There is a purge solenoid for the EVAP system and it is item no.# 1 shown in the diagram below. You have to follow the purge valve vacumn hose to find the charcoal cannister if you need to inspect.
I have included a description of the EVAP system for your understanding.
EVAPORATIVE EMISSION (EVAP) CONTROL SYSTEM
The EVAP and on-board refueling vapor recovery (ORVR) system consists of a fill vent valve, fuel shut-off valve, fuel cut (roll-over) valve, fuel liquid/vapor separator, EVAP canister, EVAP canister purge solenoid valve, EVAP canister close valve, vacuum relief filler cap, and connecting lines and hoses. ORVR system is designed to prevent the release of fuel vapors during refueling. During refueling, as fuel enters the fuel tank, a vacuum is created in filler pipe, drawing air into the filler pipe and tank. Fuel vapor in fuel tank is then forced to the EVAP canister via the fill vent valve and the fuel liquid/vapor separator. A fuel tank pressure sensor is used for detecting EVAP system leaks by comparing pressures inside and outside of fuel tank.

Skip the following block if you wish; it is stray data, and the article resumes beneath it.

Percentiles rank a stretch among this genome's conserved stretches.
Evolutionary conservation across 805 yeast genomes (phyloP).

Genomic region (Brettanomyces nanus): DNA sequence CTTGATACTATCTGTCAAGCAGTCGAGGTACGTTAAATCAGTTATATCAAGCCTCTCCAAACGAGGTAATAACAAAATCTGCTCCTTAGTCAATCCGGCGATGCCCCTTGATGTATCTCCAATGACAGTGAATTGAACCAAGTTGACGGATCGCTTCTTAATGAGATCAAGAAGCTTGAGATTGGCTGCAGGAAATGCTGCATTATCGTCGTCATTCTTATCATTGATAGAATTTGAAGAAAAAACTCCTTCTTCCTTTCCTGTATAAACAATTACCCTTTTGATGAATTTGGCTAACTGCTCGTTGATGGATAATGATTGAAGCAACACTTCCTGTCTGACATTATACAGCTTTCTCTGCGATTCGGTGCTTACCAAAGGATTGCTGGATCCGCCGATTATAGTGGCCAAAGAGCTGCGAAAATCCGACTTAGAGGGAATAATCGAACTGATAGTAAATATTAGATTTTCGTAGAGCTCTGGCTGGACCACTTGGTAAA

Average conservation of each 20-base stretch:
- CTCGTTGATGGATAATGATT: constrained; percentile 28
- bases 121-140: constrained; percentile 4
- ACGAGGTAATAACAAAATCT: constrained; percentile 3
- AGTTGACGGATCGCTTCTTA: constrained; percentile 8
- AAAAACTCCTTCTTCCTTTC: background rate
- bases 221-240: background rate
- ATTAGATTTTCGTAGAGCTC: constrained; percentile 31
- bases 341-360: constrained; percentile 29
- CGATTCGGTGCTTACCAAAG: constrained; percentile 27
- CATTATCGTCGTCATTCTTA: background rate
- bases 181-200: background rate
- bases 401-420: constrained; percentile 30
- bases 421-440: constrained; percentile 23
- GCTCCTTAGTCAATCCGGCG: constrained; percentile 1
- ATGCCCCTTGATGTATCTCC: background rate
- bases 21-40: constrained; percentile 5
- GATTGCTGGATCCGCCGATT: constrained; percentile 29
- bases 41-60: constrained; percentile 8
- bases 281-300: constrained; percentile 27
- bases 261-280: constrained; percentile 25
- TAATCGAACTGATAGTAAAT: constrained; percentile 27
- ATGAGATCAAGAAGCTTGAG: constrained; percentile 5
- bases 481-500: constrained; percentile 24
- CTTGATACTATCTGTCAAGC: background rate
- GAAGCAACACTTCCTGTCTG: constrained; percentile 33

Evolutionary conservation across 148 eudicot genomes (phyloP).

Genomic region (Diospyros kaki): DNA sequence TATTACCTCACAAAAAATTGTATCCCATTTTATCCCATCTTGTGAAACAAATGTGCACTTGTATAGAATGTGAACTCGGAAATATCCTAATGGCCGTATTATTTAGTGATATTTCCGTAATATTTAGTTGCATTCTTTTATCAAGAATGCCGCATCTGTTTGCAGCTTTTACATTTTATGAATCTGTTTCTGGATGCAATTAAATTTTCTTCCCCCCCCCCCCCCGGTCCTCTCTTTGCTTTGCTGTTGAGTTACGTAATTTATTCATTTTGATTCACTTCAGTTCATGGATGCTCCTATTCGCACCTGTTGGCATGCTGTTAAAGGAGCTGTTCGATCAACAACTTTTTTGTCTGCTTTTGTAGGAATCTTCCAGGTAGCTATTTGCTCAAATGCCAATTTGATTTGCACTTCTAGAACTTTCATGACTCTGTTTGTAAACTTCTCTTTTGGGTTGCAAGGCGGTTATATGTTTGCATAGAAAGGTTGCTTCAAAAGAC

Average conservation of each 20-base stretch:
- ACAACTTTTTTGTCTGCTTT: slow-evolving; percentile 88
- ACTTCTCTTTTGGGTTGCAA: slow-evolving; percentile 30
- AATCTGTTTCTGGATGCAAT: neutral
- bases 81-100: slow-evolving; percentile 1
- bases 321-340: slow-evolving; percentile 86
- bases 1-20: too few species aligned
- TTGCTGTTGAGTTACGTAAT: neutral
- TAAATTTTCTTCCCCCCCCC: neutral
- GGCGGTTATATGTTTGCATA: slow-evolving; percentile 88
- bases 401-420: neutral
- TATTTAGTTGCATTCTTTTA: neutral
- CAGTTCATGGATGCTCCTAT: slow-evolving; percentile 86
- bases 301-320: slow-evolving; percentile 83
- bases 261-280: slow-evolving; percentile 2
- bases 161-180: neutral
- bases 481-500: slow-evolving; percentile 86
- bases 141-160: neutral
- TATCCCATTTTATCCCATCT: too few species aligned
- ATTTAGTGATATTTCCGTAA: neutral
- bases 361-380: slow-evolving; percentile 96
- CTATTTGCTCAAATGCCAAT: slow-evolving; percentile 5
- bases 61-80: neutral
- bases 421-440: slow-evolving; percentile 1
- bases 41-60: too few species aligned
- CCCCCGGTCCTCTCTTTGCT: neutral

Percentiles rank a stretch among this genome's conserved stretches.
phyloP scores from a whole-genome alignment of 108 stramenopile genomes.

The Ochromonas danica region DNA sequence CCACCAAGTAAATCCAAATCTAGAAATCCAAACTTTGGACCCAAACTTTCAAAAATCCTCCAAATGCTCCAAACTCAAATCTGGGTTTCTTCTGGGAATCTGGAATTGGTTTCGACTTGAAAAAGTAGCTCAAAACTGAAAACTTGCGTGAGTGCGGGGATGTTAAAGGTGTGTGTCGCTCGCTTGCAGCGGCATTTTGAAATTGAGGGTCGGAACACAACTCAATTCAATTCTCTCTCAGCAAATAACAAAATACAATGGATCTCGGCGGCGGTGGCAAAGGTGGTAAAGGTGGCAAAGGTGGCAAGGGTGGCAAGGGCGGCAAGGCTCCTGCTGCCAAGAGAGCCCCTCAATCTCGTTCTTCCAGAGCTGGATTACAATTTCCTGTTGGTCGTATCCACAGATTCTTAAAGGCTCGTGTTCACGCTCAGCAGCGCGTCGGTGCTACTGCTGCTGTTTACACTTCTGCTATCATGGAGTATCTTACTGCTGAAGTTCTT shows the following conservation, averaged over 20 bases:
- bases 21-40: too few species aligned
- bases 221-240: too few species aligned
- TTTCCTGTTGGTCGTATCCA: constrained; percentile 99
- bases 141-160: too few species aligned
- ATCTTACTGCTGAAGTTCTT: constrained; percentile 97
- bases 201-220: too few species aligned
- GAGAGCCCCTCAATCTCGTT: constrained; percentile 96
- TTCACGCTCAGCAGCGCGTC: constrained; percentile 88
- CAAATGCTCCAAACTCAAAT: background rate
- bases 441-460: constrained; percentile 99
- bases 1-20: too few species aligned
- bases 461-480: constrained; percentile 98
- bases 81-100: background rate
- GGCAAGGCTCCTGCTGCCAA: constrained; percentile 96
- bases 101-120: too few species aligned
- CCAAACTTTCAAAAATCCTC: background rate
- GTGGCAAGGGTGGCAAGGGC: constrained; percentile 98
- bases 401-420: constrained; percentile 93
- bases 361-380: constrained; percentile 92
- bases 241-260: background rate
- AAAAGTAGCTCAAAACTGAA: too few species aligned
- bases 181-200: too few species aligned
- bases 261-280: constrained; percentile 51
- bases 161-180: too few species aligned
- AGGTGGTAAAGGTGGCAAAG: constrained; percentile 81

EVAP Canister Purge Solenoid Valve
Fuel vapors are vented into the EVAP canister during refueling and when ignition is off. When engine is at normal operating temperature and engine speed is greater than idle, a thermovalve opens and allows vacuum to open the purge control valve. Canister vapors are then drawn into the intake manifold for burning during combustion. The purge control valve is kept closed during idle and engine warm-up to reduce HC and CO emissions.
Posted on Dec 16, 2010